After winning silver medals in both individual and synchronized 3-meter events in Sydney as a teenager, China's Guo swept the remaining four gold medals in springboard events for the rest of the decade. The woman known as The Princess of Diving stands as the finest diver of her generation.
Kerri Walsh/Misty May-Treanor
Perhaps the most dominant athletes in any sport over the decade, the American volleyball pair won gold medals in Athens and Beijing without losing a set. Their second Olympic triumph extended their unbeaten streak to 108 matches. (The streak, which spanned more than a year and included 19 titles, would end at 112.)
After winning five swimming medals in Athens, Coughlin captured six in Beijing, making her the first U.S. woman to win six medals at a single Olympics in any sport. She has won three gold medals, including two in the 100-meter backstroke, four silvers and four bronzes.
The only woman to win world-cup races in all five alpine disciplines also became the most decorated female alpine skier in Olympic history, capturing a total of four gold medals and two silvers at the 2002 and 2006 Games. Kostelic won the combined at both Olympics and also took the slalom and giant slalom events in Salt Lake City and silver medals for the Super-G in both years.
Coming off a string of world rowing titles in the last three years of the 1990s, Andrunache won five Olympic gold medals and one bronze during this decade. The Romanian claimed the coxless pair at all three Olympics, teaming with Doina Ignat in Sydney and Viorica Susanu in Athens and Beijing. She won her other medals in the eights.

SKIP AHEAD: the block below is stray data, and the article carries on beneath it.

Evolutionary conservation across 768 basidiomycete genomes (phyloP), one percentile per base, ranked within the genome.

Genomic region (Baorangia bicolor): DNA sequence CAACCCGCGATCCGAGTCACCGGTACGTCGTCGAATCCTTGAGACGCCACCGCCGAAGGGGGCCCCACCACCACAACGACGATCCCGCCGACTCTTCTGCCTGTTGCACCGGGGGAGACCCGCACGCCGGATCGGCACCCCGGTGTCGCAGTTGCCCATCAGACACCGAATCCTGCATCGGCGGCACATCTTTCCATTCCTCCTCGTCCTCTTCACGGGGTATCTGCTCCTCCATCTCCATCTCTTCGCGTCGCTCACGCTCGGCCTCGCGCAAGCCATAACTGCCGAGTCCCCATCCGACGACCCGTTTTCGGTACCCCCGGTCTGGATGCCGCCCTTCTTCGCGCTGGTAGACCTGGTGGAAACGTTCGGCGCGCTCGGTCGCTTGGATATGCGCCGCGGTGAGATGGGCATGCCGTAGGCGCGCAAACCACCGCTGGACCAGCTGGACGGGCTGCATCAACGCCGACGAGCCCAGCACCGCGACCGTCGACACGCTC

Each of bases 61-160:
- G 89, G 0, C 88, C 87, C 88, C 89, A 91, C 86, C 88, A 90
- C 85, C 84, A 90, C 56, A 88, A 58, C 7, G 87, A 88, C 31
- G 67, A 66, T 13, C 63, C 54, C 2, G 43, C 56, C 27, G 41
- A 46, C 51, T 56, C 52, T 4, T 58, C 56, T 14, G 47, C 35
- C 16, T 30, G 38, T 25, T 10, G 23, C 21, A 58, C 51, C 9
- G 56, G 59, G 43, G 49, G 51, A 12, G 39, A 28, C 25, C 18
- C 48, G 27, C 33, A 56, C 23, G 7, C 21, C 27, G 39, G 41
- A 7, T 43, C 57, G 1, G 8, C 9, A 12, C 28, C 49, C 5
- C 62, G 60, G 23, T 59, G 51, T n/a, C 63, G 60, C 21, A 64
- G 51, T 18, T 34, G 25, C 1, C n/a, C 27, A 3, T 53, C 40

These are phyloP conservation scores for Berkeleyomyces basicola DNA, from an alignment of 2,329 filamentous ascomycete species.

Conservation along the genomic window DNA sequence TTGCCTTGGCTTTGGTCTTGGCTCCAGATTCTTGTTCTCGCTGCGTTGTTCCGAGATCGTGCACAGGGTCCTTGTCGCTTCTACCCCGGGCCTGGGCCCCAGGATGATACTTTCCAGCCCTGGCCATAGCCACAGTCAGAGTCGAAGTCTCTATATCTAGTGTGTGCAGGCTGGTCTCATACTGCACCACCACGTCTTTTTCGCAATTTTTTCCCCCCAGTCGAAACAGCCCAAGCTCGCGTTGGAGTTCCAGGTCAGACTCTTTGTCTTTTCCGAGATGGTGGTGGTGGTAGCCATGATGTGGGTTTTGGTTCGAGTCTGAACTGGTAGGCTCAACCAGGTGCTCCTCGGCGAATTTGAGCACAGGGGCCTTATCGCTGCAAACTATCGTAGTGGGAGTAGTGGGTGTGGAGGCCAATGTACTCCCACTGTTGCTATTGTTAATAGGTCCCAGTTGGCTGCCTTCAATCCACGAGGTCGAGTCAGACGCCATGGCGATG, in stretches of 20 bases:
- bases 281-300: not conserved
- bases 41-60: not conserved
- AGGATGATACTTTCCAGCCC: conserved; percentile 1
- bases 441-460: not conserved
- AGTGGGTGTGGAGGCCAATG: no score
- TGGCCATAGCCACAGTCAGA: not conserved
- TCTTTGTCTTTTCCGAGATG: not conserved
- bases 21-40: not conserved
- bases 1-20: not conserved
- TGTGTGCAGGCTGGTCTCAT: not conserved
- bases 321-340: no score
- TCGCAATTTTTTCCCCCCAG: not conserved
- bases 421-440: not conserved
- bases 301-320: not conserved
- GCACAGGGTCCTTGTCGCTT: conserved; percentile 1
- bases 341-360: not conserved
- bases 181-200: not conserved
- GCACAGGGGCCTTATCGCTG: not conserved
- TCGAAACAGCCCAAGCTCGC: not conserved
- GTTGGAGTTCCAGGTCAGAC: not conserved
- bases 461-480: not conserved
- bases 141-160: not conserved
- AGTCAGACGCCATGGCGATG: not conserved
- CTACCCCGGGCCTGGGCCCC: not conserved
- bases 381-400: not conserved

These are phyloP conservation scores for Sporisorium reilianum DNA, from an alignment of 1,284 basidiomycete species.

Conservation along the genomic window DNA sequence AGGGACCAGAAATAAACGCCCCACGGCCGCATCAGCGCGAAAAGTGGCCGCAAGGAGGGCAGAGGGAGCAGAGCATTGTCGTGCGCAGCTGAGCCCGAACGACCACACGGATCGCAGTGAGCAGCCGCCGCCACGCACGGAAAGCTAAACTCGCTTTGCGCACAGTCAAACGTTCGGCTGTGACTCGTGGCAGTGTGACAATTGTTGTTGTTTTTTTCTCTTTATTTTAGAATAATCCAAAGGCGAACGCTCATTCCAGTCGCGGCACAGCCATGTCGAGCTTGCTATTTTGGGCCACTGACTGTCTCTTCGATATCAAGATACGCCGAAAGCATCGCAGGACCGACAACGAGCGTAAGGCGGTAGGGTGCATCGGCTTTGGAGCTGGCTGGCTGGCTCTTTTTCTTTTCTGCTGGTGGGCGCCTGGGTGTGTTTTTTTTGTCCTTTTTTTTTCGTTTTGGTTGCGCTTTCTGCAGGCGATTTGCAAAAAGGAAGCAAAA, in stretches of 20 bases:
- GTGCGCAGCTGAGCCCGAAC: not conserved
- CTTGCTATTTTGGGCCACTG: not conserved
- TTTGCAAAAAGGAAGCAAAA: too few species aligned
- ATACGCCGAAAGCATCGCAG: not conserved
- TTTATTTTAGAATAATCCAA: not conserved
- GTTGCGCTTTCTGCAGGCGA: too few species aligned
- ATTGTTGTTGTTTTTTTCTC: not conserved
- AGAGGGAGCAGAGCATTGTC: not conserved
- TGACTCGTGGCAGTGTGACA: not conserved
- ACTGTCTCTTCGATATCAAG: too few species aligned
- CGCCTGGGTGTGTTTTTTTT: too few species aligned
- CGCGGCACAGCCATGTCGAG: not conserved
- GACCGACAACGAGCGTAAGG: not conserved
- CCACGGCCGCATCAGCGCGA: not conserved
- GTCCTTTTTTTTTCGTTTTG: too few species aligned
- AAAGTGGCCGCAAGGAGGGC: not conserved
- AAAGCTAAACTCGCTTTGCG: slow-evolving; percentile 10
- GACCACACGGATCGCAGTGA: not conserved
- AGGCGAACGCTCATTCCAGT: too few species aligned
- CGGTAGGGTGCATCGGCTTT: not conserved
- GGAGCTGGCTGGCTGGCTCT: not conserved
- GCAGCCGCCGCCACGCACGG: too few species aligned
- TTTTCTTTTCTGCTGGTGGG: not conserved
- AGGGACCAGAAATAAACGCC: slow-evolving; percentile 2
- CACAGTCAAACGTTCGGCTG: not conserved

The dynamic star of the piste captured gold medals for individual foil in Sydney, Athens and Beijing, becoming the first foilist and only female to win individual gold at three consecutive Olympics. She also captured a gold medal in the team event in 2000 and bronze in 2008. There was no team foil competition in Athens.
The long-track speedskater became the eighth winter Olympian to collect five medals at a single Olympics when she won one gold (1,500 meters), two silvers and two bronze medals in Turin. The performance made her the most decorated Canadian Olympian in history. She also won a bronze medal in the 3,000 in Salt Lake City. In between Games, she overcame a serious injury when another skater's blade sliced through her arm in training, cutting 12 of her tendons.
The German luger won gold medals in singles in both Salt Lake City and Turin. She began competing the following season during her pregnancy but decided to retire after a bad crash. She was feted before her home crowd in a lengthy retirement ceremony at the 2008 World Championships in Oberhof, Germany.
A mainstay on Canada's Olympic hockey juggernaut, Wickenheiser tallied 15 goals and nine assists in 10 games in Salt Lake and Turin, where her team won gold medals at both Games. Wickenheiser was also named to Canada's Olympic softball team at the 2000 Games in Sydney.
In Sydney, the older Williams sister won gold medals in both singles and doubles, the latter with her sister Serena. Venus returned with Serena to win the doubles event again at the Beijing Games in 2008. Both sisters have said they want to participate in the 2012 London Games.